Australian homes don’t suit the ageing population all that well. They may suit the rich, but they are too expensive for the rest. That means we should train our focus on more affordable housing.
But how do we do that?
Through smarter and smaller housing.
I Love Real Estate client Richard understands the value of offering smaller housing in the current market.
When Richard came to I Love Real Estate, he was nearing the end of his rope. After coming to Australia from China, he lived in a house with eight other students. The chaos nearly cost him his girlfriend and he needed to make a change once he’d finished his studies.
Richard moved into an apartment and started to explore the idea of investing in real estate. Eventually, he found us and started to build his portfolio. He’s worked on a bunch of successful projects since then.
One of those is a simple, two-bedroom unit in Western Sydney. With a $30,000 renovation, it cost him $375,000. He’s able to rent it out for $340 per week, which is ideal for the Sydney market.
What you need to understand is that smaller housing is where the Australian property market is going. In this article, we explain why and discuss some of the things you can do to achieve success with smaller properties.
In the past, the wages and cost of living weren’t that far apart. Today, however, they are very different. Why? It’s because wages have remained flat, more or less, when adjusted for inflation. But on the other hand, housing costs went up by a lot.
That’s the situation in 2020 and it’s not going to get any better. There is capital growth in Australia but without any real wage growth to speak of. That is a serious problem, and it’s starting to show up in the most unusual places.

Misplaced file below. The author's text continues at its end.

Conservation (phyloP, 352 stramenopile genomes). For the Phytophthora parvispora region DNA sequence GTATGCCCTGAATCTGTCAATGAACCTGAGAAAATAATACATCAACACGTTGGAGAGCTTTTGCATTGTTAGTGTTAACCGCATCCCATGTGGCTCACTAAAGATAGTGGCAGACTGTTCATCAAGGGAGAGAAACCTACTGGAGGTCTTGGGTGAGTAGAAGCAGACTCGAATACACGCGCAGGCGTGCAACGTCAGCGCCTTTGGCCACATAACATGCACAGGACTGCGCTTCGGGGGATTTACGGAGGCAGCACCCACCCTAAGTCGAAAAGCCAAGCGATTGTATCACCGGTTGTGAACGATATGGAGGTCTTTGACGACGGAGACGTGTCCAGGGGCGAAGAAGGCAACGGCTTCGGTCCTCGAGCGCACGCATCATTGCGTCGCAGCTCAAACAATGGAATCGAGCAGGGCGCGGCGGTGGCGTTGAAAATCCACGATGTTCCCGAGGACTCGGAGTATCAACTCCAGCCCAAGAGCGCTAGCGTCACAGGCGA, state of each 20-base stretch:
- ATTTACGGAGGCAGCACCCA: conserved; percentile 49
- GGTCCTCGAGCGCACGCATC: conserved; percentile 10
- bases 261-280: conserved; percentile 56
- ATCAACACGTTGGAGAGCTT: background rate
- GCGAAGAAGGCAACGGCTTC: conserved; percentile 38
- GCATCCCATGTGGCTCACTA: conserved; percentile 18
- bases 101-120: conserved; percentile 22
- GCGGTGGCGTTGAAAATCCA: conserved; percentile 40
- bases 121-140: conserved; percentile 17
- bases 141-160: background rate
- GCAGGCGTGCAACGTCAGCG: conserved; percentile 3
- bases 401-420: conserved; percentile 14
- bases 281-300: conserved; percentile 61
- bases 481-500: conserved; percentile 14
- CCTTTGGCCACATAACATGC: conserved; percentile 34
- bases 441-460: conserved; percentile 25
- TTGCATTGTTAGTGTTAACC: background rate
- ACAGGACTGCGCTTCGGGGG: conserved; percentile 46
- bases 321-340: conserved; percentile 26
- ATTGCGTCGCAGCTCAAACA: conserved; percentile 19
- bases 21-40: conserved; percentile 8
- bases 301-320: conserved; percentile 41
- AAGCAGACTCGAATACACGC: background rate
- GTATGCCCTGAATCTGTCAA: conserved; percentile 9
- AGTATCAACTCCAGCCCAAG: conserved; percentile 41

For example, more and more people are living in their cars because they can’t afford today’s housing costs. They can’t even afford to live in a caravan park. That’s going to cost them $205 a week and the council will throw out anybody who can’t pay. Because of that, more and more people have to move around all the time.
All of that is what smaller and smarter housing can solve. While it is cookies and cream, for now, it will become the new vanilla. Who would want to live on a tent site for $205 a week when they can afford a real home, right?
And in terms of housing, it’s only getting harder across the country. The government says that Australia needs 60,000 social houses and 75,000 affordable homes. This means we need 135,000 homes to solve the housing crisis.
Take the case of a lady who lives in a bus. She moved out of her house to live in a bus at the age of 51. Now 81, she’s made it through three decades living that way.
In her words, she chose to live in her Toyota Costa because the rent was $300 a week, or $10 more than her pension.
She’s had her ups and downs – and it’s mostly down. For one, the Rangers would chase her off after she parked the Costa.
The upside, according to her, is that she is not sick. However, she is battling on by herself with nobody by her side.
It’s also important to stress that women are particularly vulnerable. Many have to take care of the young and can only work part-time jobs. It’s also hard for them to get ongoing work. This is especially true for those in their 50s and 60s, or before they qualify for the age pension.